Honestly, there is not enough free time for discovering the Czech landscape and culture. The Czech Republic is a wonderful country, with inspiring people. I am a fan of both classical and jazz music, and the range and diversity Prague has to offer in this respect is just amazing. Plus, I can sometimes combine work and satisfy my cultural appetite at the same time, for example when I attend the ground-breaking performances of long-forgotten works by authors oppressed and killed by the Nazis, which the Národní divadlo, under Per Boye Hansen’s leadership, has been bringing back to the Czech and Central European cultural scenes. The Federal Foreign Office supports this in the framework of the “Musica Non Grata” project. For me, personally, this is a highlight of our cooperation, and I warmly recommend attending one of the operas, concerts, and other performances until the end of 2023.

H.E. Andreas Künne, Ambassador of Germany

You served as a representative of your country to the United Nations for many years. In your opinion, is the UN still relevant today?

If we did not have an organization such as the United Nations, we would have to invent it. The UN is the only truly international organization, and it is the only organization capable of bringing together the world’s leaders. Consequently, the UN, its agencies, and its organizations are indispensable when it comes to trying to find global solutions to global challenges, such as climate change, safeguarding biodiversity, or global health, to cite just a few examples. Given how diverse we are on the planet, it is inevitable that the solutions we manage to find are compromises, sometimes just the lowest common denominator.

Obviously, the UN has its issues. It is quite clear, for example, that the UN Security Council urgently needs reform. That an aggressor gets away with his aggression just because he happens to be a permanent member of the Council is a relic of times we had believed long gone. We need to put even more effort into reforming the UN. The Czech Republic and Germany can play an important role in safeguarding the UN’s achievements while, at the same time, pushing for reforms.

What is the current status of Czech–German relations?

Our relations have never been better. Thanks to the dedicated efforts by both sides, contacts are deepening not only in politics and diplomacy, but also in trade, science, culture, education, and many other sectors.

The German Embassy in Prague is a good example of this.

We are working to ensure that our cooperation in the heart of Europe is beneficial for both the Czech and German sides. Just a few cases in point, as illustrations: We support student exchanges and cross-border student internships, including by improving language proficiency. We host a number of events at Lobkowicz Palace, such as scientific workshops, discussions with Czech and German leaders on strategic issues, and seminars concerning Czech-German relations. Contact and networking between Czech-German experts and the public are very important to us. Thanks to this, I see how people, especially young people, truly appreciate contact with their neighbours across the border. But then again, stating that our relations are better than they have ever been does not mean that they could not improve even more. The Czech Republic and Germany can be crucial factors in moving our common European agenda forward. I believe we still have some untapped potential here. And it is our job at the Embassy to move this forward, together with our Czech and German partners.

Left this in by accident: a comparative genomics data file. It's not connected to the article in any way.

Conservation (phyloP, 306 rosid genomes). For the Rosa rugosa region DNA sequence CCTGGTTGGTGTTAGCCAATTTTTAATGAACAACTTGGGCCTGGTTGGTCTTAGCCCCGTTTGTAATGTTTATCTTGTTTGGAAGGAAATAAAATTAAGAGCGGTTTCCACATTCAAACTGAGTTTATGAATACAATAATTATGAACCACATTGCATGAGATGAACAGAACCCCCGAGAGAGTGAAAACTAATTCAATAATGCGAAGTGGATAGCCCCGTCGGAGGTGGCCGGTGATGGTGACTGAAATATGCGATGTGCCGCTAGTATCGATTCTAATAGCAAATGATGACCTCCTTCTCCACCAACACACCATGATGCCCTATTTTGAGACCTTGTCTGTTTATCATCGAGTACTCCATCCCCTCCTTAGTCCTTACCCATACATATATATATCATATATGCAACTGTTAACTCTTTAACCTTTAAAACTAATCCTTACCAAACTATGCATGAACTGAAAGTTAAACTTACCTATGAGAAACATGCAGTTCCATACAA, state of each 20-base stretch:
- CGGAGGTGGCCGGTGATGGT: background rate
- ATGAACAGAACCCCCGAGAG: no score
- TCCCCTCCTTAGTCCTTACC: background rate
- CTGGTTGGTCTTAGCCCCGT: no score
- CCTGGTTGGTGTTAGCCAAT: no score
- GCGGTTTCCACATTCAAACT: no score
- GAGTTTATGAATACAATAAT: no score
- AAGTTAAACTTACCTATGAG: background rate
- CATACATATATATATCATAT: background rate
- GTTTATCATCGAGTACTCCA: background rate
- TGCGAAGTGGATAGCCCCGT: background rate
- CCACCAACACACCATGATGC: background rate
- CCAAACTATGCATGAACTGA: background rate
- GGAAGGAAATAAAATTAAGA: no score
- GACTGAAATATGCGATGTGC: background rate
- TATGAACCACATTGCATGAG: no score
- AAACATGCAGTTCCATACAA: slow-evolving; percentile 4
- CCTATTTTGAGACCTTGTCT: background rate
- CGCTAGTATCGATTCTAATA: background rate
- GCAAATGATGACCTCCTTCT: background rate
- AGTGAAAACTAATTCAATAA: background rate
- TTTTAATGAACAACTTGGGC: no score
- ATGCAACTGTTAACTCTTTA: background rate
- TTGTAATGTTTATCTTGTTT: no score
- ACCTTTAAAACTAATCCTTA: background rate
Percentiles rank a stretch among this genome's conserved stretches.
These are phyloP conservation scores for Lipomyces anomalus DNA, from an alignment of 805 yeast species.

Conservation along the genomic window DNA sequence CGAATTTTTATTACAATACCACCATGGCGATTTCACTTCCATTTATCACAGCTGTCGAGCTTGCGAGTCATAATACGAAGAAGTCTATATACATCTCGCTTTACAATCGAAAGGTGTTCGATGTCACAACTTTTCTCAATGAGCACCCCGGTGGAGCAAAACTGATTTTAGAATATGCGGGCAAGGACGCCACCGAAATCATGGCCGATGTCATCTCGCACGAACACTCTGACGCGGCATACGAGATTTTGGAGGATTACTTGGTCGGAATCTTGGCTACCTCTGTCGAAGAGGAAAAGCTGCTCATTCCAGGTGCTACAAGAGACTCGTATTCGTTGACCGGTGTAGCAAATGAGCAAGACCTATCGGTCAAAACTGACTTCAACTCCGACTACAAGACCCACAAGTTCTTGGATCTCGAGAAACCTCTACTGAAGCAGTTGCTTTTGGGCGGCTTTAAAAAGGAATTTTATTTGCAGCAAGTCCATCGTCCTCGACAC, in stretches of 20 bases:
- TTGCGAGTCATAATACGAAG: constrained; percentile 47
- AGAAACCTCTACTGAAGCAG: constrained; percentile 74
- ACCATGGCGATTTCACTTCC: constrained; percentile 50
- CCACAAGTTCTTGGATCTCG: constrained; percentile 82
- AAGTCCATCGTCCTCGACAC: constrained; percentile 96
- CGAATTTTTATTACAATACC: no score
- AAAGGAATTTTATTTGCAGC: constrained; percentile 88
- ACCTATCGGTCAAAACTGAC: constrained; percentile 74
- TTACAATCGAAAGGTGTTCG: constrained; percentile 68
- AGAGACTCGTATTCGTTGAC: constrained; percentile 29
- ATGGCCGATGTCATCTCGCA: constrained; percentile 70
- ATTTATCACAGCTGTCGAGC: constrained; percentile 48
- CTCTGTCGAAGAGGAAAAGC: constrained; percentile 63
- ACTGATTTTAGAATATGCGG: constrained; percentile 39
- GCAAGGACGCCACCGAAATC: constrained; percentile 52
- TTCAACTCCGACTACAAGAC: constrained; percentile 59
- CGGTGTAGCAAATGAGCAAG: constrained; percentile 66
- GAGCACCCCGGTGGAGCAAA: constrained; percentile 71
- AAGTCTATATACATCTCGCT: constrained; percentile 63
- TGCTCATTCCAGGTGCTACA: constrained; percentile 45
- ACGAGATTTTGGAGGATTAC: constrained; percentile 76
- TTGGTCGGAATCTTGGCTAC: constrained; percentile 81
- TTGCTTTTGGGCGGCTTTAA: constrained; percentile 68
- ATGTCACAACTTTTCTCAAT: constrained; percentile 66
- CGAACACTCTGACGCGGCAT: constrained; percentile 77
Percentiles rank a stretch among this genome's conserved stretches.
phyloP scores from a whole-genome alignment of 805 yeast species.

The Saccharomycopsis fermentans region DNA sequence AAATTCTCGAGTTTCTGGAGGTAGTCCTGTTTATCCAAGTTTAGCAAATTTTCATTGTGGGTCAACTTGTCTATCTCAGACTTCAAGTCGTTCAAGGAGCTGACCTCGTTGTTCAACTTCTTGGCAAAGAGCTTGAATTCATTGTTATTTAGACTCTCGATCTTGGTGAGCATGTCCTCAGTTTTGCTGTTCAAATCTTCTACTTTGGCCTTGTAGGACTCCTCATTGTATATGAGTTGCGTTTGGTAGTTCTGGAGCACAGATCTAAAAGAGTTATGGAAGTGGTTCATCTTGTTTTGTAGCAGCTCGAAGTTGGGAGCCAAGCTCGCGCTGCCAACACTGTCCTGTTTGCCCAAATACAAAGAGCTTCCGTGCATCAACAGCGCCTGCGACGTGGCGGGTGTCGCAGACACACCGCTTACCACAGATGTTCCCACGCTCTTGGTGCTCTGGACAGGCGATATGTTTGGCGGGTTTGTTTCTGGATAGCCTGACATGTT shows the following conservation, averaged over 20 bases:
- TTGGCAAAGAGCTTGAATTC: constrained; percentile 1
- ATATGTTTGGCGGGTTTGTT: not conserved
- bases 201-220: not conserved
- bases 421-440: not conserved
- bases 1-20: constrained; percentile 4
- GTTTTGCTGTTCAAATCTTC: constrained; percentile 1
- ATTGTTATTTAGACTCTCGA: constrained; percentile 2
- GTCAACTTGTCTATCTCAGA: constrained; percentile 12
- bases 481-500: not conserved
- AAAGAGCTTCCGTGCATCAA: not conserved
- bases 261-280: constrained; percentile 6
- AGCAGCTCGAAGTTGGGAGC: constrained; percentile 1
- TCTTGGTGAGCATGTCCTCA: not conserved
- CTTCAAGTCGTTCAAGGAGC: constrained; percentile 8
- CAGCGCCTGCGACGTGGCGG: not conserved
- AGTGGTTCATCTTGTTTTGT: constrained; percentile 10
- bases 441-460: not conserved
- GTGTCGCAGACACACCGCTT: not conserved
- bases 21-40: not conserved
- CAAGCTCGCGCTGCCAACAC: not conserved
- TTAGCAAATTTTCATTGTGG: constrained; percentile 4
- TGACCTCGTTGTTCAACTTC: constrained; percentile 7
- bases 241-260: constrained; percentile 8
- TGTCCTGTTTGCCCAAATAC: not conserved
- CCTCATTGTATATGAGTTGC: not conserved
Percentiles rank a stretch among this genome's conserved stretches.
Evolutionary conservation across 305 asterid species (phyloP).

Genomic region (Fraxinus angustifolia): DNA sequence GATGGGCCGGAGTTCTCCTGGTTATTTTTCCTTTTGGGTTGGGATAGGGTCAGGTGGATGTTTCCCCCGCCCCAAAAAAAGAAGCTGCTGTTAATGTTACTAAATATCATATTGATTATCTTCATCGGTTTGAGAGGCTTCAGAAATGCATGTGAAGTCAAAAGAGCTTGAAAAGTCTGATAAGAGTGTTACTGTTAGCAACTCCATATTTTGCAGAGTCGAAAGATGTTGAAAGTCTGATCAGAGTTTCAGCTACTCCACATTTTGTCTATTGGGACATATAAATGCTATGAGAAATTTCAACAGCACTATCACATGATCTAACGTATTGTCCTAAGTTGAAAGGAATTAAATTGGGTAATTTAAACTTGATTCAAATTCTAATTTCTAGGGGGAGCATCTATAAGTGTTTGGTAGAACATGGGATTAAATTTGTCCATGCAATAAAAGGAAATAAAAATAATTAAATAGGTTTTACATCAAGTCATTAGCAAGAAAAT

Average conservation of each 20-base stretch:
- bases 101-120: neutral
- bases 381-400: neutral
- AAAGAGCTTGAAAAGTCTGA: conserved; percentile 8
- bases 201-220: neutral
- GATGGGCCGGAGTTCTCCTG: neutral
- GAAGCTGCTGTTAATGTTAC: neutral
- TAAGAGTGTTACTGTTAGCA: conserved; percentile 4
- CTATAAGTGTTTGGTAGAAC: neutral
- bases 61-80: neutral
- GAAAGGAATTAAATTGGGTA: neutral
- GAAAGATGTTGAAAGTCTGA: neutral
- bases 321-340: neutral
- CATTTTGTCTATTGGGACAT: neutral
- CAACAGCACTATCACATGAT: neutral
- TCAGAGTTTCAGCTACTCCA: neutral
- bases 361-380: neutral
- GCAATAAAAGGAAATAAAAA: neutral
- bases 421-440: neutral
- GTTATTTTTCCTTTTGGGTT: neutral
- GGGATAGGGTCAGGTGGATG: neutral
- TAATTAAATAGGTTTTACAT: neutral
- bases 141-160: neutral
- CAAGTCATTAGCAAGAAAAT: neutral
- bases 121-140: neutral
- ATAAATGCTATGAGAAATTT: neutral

The presidency of the Czech Republic in the EU Council started in July of this year. How do you, as a representative of your country, feel about our performance?

The Czech presidency is taking place in very turbulent times. We’re still grappling with the consequences of the COVID-19 pandemic, and the war in Ukraine, the energy crisis, and inflation have become the most pressing issues. I believe the Presidency is extremely successful. Sometimes, I do have the impression that the tremendous efforts and the truly great successes of the Czech negotiators on all levels are not sufficiently recognized by the Czech political and media scenes. As an outside observer, I cannot but congratulate the Czech Presidency. It is thanks to the Czech negotiating skills in Brussels that good progress could be made on many important dossiers. Czech negotiators paved the way for coming to terms with the Russian aggression, concerning both our position vis-à-vis Moscow and getting our own European house in order.

What are you wishing for your country and for the Czech Republic?

I would wish that we further expand and intensify our relations and our cooperation. Whether in politics, business, science, or culture. Above all, however, I would like to see this cooperation and dialogue involve more and more citizens, and especially young people. In the border regions in the first place, but also beyond them.

I hope that we will intensify efforts to learn each other’s language, enabling us to get to know each other even better. This includes being absolutely clear and fair about our history, on both sides. We have so much in common, as we both are in Central Europe.

We owe it to our children to lay the groundwork for a joint future in a strong, resilient, and successful Europe. Therefore, I wish us all that we become true Europeans, being proud of our national identities, proud of where we come from, but being just as proud of our common European heritage. Looking at the near future, as the festive season approaches, I would like to wish everyone a Merry Christmas and a healthy and happy New Year.